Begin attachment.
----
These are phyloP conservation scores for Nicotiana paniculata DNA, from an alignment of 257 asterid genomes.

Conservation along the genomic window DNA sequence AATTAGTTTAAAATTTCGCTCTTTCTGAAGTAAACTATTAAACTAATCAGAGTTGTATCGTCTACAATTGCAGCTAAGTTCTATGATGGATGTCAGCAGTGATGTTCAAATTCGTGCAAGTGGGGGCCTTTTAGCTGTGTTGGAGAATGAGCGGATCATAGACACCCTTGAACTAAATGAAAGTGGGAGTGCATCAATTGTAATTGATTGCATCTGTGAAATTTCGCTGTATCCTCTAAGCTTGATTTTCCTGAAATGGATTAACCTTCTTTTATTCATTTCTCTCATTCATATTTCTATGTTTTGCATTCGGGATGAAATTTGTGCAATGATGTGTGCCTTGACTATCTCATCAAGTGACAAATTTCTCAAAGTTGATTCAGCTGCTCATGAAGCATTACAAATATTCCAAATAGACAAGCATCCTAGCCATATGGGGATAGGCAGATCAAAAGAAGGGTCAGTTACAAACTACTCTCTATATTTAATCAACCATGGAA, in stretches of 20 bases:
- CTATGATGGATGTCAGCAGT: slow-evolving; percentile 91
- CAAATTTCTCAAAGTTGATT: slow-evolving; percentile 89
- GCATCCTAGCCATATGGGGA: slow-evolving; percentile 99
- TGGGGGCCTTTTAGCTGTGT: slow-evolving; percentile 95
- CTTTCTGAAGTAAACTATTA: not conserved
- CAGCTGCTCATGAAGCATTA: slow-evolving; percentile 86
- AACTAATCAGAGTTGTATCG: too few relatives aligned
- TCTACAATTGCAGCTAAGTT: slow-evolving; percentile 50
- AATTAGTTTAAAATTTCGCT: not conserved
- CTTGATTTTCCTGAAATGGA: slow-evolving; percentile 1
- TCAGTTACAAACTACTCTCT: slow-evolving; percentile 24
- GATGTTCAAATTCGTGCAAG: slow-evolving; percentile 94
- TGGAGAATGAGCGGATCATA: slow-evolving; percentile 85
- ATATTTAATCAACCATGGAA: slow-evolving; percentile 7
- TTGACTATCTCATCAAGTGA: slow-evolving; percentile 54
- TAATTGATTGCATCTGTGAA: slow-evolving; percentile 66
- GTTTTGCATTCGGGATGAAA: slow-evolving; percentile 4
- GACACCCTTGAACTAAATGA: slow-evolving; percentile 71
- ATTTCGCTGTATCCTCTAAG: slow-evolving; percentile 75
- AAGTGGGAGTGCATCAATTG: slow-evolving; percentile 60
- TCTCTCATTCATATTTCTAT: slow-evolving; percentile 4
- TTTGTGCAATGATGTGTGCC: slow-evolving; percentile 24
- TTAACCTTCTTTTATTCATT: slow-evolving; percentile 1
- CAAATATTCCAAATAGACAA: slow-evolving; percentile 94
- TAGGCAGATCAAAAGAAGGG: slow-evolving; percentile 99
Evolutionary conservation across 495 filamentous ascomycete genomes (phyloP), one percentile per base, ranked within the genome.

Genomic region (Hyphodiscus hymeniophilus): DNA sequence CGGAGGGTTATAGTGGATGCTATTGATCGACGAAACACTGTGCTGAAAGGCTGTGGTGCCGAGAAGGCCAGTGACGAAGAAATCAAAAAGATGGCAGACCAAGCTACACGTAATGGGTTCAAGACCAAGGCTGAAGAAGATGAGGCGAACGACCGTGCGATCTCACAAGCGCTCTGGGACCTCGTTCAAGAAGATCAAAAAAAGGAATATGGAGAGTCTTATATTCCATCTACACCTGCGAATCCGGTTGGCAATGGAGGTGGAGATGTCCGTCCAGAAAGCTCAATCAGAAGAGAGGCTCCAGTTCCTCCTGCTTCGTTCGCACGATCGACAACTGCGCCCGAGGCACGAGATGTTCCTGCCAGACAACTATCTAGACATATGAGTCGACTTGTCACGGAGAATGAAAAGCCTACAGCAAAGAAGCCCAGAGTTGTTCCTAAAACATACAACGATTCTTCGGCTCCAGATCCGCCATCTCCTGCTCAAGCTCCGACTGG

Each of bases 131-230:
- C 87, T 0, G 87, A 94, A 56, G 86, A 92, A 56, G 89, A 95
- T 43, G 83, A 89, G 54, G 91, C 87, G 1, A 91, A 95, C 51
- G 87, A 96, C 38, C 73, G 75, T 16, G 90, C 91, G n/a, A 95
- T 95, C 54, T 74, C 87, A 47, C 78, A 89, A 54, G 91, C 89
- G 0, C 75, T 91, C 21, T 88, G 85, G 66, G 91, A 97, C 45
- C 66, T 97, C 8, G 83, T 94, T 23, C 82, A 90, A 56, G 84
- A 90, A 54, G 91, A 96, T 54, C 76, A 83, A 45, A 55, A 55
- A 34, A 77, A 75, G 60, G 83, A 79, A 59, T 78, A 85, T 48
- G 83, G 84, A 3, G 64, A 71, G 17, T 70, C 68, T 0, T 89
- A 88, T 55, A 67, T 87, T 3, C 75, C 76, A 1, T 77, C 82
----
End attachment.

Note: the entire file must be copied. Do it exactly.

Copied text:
These are phyloP conservation scores for Nicotiana paniculata DNA, from an alignment of 257 asterid genomes.

Conservation along the genomic window DNA sequence AATTAGTTTAAAATTTCGCTCTTTCTGAAGTAAACTATTAAACTAATCAGAGTTGTATCGTCTACAATTGCAGCTAAGTTCTATGATGGATGTCAGCAGTGATGTTCAAATTCGTGCAAGTGGGGGCCTTTTAGCTGTGTTGGAGAATGAGCGGATCATAGACACCCTTGAACTAAATGAAAGTGGGAGTGCATCAATTGTAATTGATTGCATCTGTGAAATTTCGCTGTATCCTCTAAGCTTGATTTTCCTGAAATGGATTAACCTTCTTTTATTCATTTCTCTCATTCATATTTCTATGTTTTGCATTCGGGATGAAATTTGTGCAATGATGTGTGCCTTGACTATCTCATCAAGTGACAAATTTCTCAAAGTTGATTCAGCTGCTCATGAAGCATTACAAATATTCCAAATAGACAAGCATCCTAGCCATATGGGGATAGGCAGATCAAAAGAAGGGTCAGTTACAAACTACTCTCTATATTTAATCAACCATGGAA, in stretches of 20 bases:
- CTATGATGGATGTCAGCAGT: slow-evolving; percentile 91
- CAAATTTCTCAAAGTTGATT: slow-evolving; percentile 89
- GCATCCTAGCCATATGGGGA: slow-evolving; percentile 99
- TGGGGGCCTTTTAGCTGTGT: slow-evolving; percentile 95
- CTTTCTGAAGTAAACTATTA: not conserved
- CAGCTGCTCATGAAGCATTA: slow-evolving; percentile 86
- AACTAATCAGAGTTGTATCG: too few relatives aligned
- TCTACAATTGCAGCTAAGTT: slow-evolving; percentile 50
- AATTAGTTTAAAATTTCGCT: not conserved
- CTTGATTTTCCTGAAATGGA: slow-evolving; percentile 1
- TCAGTTACAAACTACTCTCT: slow-evolving; percentile 24
- GATGTTCAAATTCGTGCAAG: slow-evolving; percentile 94
- TGGAGAATGAGCGGATCATA: slow-evolving; percentile 85
- ATATTTAATCAACCATGGAA: slow-evolving; percentile 7
- TTGACTATCTCATCAAGTGA: slow-evolving; percentile 54
- TAATTGATTGCATCTGTGAA: slow-evolving; percentile 66
- GTTTTGCATTCGGGATGAAA: slow-evolving; percentile 4
- GACACCCTTGAACTAAATGA: slow-evolving; percentile 71
- ATTTCGCTGTATCCTCTAAG: slow-evolving; percentile 75
- AAGTGGGAGTGCATCAATTG: slow-evolving; percentile 60
- TCTCTCATTCATATTTCTAT: slow-evolving; percentile 4
- TTTGTGCAATGATGTGTGCC: slow-evolving; percentile 24
- TTAACCTTCTTTTATTCATT: slow-evolving; percentile 1
- CAAATATTCCAAATAGACAA: slow-evolving; percentile 94
- TAGGCAGATCAAAAGAAGGG: slow-evolving; percentile 99
Evolutionary conservation across 495 filamentous ascomycete genomes (phyloP), one percentile per base, ranked within the genome.

Genomic region (Hyphodiscus hymeniophilus): DNA sequence CGGAGGGTTATAGTGGATGCTATTGATCGACGAAACACTGTGCTGAAAGGCTGTGGTGCCGAGAAGGCCAGTGACGAAGAAATCAAAAAGATGGCAGACCAAGCTACACGTAATGGGTTCAAGACCAAGGCTGAAGAAGATGAGGCGAACGACCGTGCGATCTCACAAGCGCTCTGGGACCTCGTTCAAGAAGATCAAAAAAAGGAATATGGAGAGTCTTATATTCCATCTACACCTGCGAATCCGGTTGGCAATGGAGGTGGAGATGTCCGTCCAGAAAGCTCAATCAGAAGAGAGGCTCCAGTTCCTCCTGCTTCGTTCGCACGATCGACAACTGCGCCCGAGGCACGAGATGTTCCTGCCAGACAACTATCTAGACATATGAGTCGACTTGTCACGGAGAATGAAAAGCCTACAGCAAAGAAGCCCAGAGTTGTTCCTAAAACATACAACGATTCTTCGGCTCCAGATCCGCCATCTCCTGCTCAAGCTCCGACTGG

Each of bases 131-230:
- C 87, T 0, G 87, A 94, A 56, G 86, A 92, A 56, G 89, A 95
- T 43, G 83, A 89, G 54, G 91, C 87, G 1, A 91, A 95, C 51
- G 87, A 96, C 38, C 73, G 75, T 16, G 90, C 91, G n/a, A 95
- T 95, C 54, T 74, C 87, A 47, C 78, A 89, A 54, G 91, C 89
- G 0, C 75, T 91, C 21, T 88, G 85, G 66, G 91, A 97, C 45
- C 66, T 97, C 8, G 83, T 94, T 23, C 82, A 90, A 56, G 84
- A 90, A 54, G 91, A 96, T 54, C 76, A 83, A 45, A 55, A 55
- A 34, A 77, A 75, G 60, G 83, A 79, A 59, T 78, A 85, T 48
- G 83, G 84, A 3, G 64, A 71, G 17, T 70, C 68, T 0, T 89
- A 88, T 55, A 67, T 87, T 3, C 75, C 76, A 1, T 77, C 82